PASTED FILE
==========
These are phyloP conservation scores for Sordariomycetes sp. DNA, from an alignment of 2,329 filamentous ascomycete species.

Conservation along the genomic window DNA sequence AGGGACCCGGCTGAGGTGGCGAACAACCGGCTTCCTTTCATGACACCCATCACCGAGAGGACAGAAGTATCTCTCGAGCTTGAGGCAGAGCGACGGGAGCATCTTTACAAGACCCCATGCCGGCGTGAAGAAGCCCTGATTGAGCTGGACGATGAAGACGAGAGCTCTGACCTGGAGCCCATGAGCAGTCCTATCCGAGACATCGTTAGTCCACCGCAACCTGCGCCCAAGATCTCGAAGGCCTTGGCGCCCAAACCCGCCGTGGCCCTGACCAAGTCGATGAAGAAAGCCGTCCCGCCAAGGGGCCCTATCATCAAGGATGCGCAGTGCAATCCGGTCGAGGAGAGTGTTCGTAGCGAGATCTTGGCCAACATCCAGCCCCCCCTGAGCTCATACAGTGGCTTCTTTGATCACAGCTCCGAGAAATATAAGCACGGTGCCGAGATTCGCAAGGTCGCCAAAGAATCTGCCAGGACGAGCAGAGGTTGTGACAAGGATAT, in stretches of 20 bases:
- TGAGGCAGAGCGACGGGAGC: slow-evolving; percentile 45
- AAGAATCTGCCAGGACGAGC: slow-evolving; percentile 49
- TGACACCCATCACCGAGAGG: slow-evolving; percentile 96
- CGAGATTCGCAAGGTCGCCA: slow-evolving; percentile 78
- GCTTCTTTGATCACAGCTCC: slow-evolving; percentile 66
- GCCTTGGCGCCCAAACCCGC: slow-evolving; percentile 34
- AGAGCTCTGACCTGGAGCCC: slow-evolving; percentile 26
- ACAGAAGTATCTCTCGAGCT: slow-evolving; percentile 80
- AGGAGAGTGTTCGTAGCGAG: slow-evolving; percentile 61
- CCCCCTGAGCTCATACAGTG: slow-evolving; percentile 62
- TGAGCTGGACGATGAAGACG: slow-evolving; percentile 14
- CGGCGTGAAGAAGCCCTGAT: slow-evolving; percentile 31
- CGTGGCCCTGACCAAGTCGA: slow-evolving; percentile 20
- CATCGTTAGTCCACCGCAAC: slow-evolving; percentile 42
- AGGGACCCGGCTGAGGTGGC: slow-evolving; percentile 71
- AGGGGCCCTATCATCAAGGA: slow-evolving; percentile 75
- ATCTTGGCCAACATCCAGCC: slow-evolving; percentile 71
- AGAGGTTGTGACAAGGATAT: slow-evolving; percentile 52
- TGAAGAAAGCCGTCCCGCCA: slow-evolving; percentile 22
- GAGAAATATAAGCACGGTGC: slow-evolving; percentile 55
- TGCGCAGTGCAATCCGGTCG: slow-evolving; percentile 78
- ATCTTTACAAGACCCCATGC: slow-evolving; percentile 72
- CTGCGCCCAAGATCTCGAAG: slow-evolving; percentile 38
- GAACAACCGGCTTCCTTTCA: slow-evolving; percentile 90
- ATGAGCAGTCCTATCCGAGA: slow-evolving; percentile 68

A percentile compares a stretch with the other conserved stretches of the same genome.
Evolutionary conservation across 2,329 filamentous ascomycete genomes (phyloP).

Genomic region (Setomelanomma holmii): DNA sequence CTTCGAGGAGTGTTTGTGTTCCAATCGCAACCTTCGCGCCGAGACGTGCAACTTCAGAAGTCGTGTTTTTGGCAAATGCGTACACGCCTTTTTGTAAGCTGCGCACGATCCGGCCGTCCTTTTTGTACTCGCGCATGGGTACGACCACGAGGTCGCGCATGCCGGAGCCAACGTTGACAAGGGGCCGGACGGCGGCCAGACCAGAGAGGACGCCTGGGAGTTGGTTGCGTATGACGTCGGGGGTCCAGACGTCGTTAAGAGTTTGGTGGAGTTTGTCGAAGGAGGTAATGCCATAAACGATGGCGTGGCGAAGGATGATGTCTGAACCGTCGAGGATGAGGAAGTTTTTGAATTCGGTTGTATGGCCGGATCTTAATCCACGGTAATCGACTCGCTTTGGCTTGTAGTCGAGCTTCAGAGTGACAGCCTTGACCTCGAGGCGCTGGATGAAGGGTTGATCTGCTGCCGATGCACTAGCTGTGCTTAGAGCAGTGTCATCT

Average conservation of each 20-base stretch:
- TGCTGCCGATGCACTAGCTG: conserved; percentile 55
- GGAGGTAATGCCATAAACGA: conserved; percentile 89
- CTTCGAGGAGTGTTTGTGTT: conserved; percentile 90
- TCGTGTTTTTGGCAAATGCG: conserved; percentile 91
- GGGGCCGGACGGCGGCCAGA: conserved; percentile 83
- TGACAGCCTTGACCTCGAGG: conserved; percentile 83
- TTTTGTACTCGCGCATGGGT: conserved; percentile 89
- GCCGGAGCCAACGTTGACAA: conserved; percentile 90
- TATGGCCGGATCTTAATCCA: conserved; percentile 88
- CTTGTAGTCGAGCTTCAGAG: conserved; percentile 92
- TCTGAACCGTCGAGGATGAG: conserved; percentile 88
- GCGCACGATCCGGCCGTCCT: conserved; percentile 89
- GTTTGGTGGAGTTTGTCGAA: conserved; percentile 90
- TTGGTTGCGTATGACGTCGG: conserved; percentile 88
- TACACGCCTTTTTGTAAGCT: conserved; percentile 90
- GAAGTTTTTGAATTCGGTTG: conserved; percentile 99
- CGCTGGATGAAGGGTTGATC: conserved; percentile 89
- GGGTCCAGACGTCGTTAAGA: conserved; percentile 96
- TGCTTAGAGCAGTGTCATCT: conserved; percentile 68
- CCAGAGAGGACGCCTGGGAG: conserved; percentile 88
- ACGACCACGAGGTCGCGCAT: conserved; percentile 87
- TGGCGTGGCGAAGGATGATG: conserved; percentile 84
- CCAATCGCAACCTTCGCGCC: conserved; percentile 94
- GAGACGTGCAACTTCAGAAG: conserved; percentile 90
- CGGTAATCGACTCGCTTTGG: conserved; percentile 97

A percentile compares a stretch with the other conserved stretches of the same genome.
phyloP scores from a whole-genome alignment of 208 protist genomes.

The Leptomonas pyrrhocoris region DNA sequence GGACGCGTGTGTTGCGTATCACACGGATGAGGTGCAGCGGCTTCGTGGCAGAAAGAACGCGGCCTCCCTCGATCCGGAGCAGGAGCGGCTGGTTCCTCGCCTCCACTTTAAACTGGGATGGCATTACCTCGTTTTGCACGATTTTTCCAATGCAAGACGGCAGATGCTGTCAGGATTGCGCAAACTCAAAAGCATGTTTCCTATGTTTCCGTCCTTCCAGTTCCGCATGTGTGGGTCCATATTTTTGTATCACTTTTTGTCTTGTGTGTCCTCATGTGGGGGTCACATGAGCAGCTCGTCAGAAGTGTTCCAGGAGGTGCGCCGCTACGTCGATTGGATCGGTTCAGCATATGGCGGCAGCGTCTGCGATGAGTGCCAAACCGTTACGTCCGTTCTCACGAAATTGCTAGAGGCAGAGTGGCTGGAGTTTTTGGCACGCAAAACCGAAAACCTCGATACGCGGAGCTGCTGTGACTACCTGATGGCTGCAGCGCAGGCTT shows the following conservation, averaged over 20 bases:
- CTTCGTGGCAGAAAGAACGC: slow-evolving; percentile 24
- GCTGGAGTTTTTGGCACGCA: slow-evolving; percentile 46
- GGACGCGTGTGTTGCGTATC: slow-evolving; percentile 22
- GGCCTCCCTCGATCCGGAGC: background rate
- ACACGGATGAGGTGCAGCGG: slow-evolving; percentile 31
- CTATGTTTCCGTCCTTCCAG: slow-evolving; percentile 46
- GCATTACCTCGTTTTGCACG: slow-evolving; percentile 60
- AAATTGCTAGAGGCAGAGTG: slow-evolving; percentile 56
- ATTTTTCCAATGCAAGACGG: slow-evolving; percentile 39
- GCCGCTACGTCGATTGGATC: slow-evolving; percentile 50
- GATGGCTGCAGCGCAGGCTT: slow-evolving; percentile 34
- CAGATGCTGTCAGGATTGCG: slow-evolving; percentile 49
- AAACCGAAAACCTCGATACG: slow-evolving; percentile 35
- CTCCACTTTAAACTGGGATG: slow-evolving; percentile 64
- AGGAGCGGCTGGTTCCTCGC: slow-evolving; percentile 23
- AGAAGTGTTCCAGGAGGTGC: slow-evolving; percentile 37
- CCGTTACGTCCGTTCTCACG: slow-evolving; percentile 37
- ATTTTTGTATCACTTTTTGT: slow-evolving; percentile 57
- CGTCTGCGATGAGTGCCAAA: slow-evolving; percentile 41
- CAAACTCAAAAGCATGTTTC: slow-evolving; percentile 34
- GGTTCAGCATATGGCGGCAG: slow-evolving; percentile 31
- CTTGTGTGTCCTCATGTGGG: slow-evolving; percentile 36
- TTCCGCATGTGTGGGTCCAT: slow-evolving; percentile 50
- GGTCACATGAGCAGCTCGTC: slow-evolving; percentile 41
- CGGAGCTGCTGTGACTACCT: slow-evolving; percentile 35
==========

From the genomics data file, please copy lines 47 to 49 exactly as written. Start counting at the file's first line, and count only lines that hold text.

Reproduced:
- GAAGTTTTTGAATTCGGTTG: conserved; percentile 99
- CGCTGGATGAAGGGTTGATC: conserved; percentile 89
- GGGTCCAGACGTCGTTAAGA: conserved; percentile 96